### 2. How well did We HANDLE what they were trying to test?

– Did We choose the best APPROACH? Or is there a better way to do the problem? (There’s almost always a better way!) What is that better way? How we are going to remember this better approach the next time we see a similar problem?

Weighted average problems can be solved by using the weighted average formula, which is what we tried to do. we got into trouble with it though – we didn’t set it up properly and so we couldn’t finish it to see whether we could solve.

There’s a shortcut solution method that we could have used, but we forgot about it when we was doing this problem.

– Did w have the SKILLS to follow through? Or did we fall short on anything?

We ended up having to guess because we couldn’t solve the “official math” way and then we forgot to try the easier “shortcut” way. We are going to redo this problem using the easier shortcut, and also going to go find a couple of additional weighted average problems and do those with the easier shortcut way so that we can make sure that (a) We know how to do it this way, and (b) We remember / recognize when we can do it this way.

we should still also learn how to do this using the “official math” weighted average formula, just in case we ever have to use the long way.

– Did we make any careless mistakes? If so, WHY did we make each mistake? What habits could we make or break to minimize the chances of repeating that careless mistake in future?

When we tried to use the “official” formula, we couldn’t remember exactly how to set it up, so we ended up setting it up with too many variables, and then of course we couldn’t solve. It’s data sufficiency, so knowing we can’t solve is sufficient… except that we knew we were doing something wrong because we couldn’t really remember the formula. we need to go and study that formula. we should make a flash card with “weighted average formula” on one side, and the couple of different ways the formula can be written on the other side.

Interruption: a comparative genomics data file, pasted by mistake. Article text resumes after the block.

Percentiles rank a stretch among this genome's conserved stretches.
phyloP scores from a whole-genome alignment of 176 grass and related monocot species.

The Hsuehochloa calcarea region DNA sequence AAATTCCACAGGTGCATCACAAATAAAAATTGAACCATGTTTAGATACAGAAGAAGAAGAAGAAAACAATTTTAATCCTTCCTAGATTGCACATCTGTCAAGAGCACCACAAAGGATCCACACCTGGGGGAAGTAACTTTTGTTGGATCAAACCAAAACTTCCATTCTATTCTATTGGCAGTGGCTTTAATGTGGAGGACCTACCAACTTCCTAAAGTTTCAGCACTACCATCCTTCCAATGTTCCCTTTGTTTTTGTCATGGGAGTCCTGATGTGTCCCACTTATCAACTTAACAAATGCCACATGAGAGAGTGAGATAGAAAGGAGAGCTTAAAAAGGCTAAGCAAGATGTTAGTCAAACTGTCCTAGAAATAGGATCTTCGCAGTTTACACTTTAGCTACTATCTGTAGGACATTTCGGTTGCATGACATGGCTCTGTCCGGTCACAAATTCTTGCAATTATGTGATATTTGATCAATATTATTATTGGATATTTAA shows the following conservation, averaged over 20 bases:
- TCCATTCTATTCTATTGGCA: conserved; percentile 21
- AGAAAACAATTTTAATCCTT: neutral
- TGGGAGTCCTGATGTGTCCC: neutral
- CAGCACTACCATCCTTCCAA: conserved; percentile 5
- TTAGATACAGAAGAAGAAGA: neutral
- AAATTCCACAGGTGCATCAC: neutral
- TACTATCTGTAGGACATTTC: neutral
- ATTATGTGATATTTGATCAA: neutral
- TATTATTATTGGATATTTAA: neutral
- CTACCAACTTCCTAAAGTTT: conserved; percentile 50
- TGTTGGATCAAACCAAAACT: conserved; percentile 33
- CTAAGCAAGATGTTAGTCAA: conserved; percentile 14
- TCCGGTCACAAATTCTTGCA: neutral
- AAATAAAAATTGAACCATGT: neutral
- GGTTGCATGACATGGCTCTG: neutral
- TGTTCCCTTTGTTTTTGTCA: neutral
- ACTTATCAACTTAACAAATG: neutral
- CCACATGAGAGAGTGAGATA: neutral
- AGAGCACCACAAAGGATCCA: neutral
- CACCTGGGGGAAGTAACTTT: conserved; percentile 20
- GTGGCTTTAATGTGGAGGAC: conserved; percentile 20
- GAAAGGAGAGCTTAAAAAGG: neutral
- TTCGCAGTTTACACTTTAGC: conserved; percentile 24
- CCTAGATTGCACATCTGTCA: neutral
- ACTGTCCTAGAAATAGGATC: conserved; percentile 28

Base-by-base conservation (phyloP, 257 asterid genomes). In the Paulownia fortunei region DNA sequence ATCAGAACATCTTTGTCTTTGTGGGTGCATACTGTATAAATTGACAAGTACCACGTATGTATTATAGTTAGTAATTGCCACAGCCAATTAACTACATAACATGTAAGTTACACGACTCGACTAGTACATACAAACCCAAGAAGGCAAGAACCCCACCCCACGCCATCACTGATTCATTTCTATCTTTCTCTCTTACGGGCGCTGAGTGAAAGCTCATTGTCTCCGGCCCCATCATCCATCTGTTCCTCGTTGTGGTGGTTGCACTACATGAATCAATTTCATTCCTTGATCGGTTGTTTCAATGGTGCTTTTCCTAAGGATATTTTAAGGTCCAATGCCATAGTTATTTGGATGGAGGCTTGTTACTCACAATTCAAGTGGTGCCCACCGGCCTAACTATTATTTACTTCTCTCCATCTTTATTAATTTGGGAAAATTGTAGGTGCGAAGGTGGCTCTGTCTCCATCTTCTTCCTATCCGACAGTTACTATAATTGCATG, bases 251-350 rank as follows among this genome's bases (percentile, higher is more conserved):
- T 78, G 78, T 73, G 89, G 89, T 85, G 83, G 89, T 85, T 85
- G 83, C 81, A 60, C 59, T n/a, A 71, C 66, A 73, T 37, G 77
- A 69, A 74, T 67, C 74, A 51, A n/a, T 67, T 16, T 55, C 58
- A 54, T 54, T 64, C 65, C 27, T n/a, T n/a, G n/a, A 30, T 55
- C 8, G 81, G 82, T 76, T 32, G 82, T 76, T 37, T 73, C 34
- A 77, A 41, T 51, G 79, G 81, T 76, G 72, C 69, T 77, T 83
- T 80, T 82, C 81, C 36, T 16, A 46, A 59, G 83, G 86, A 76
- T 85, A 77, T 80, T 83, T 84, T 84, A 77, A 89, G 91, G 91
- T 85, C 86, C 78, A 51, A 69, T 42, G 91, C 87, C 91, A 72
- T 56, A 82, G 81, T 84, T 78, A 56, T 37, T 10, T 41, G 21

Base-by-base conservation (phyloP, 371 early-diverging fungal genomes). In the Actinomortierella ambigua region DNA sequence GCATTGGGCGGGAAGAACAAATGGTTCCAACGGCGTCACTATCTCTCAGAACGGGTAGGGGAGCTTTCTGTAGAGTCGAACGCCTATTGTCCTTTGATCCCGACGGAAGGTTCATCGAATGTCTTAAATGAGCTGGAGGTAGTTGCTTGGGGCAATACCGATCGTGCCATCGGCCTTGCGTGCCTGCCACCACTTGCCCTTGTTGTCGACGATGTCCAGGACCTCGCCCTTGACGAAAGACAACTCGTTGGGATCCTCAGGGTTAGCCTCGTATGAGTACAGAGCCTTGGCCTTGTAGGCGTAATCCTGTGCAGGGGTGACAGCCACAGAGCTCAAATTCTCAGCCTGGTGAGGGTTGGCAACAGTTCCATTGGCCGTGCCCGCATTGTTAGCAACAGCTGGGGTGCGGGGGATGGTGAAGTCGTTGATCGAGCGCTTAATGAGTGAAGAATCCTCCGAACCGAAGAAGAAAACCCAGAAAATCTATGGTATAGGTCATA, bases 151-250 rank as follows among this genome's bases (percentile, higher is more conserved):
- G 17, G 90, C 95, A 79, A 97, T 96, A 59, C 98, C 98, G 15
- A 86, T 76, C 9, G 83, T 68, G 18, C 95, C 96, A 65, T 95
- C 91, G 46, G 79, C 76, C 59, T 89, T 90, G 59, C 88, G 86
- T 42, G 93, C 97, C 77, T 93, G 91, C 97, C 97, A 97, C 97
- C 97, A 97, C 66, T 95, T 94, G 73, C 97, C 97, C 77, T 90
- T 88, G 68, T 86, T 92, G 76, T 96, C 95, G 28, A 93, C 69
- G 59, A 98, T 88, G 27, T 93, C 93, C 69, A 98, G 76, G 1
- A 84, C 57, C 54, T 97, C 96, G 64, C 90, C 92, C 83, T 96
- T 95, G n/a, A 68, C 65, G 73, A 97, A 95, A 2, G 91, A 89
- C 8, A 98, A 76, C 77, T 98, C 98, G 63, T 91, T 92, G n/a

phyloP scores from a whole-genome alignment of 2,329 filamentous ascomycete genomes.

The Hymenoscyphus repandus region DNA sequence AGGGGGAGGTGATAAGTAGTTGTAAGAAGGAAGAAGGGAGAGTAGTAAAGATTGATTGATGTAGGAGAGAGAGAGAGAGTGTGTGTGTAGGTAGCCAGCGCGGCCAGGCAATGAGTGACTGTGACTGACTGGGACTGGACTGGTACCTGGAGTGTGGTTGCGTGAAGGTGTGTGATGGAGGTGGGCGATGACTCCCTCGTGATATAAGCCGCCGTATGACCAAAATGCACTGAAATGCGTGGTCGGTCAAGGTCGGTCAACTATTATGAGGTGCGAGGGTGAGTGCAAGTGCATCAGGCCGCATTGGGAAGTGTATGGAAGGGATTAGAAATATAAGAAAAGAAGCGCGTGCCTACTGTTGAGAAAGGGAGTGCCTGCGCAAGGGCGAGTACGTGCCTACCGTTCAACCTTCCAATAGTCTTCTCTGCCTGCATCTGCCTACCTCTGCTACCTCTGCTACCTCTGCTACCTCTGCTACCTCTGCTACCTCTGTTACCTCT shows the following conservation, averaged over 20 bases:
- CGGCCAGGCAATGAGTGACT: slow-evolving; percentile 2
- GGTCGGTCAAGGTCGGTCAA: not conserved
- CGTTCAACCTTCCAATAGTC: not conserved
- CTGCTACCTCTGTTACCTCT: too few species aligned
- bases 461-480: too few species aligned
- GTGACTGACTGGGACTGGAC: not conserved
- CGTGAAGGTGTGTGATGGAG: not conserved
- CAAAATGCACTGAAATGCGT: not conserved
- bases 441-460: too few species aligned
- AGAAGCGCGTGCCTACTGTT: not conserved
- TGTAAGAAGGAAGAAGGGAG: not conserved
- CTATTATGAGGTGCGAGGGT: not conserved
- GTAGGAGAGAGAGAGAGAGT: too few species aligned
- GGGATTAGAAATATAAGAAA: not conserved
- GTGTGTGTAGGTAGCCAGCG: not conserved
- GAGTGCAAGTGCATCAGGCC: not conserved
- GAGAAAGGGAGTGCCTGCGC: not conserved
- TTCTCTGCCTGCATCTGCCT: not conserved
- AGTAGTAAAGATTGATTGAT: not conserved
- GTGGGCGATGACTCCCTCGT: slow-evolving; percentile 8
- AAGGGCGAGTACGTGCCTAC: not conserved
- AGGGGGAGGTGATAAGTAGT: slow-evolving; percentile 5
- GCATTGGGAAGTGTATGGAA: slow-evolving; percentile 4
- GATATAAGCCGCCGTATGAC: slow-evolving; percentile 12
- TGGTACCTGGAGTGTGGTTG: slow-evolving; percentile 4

– Do we are comfortable with OTHER STRATEGIES that would have worked, at least partially? How should we have made an educated guess?

We were pretty sure it wasn’t E because it looks like you can set up a three-variable equation, and then we’re supposed to solve for x. Each statement gives us only one of the two remaining variables, so it “looks like” it can’t be done unless you have both of the other variables… which you would for answer choice C. So, at the least, C does work and it’s not E.

We ended up guessing C but, in hindsight, that’s a trap too. we could ask my 14-year-old niece: if you have an equation with three variables and you want to solve for one of those variables, what do you need to know? And she’d say “The other two variables.” (And then she’d probably think, “Duh, Aunt Stacey.”) This test isn’t for my 14-year-old niece, though, it’s for people who have already graduated from college. So that’s too easy. And that’s really interesting, because that means that you most likely CAN actually solve given just one statement. Each statement represents one of the two unknown variables, so if one works, it’s fairly likely that the other one works too… so we probably should have guessed D.

– Do we understand every TRAP & TRICK that the writer built into the question, including wrong answers?

See above – we think C and E are both trap answers on this one, and C is especially tempting.

### 3. How well did we or could we RECOGNIZE what was going on?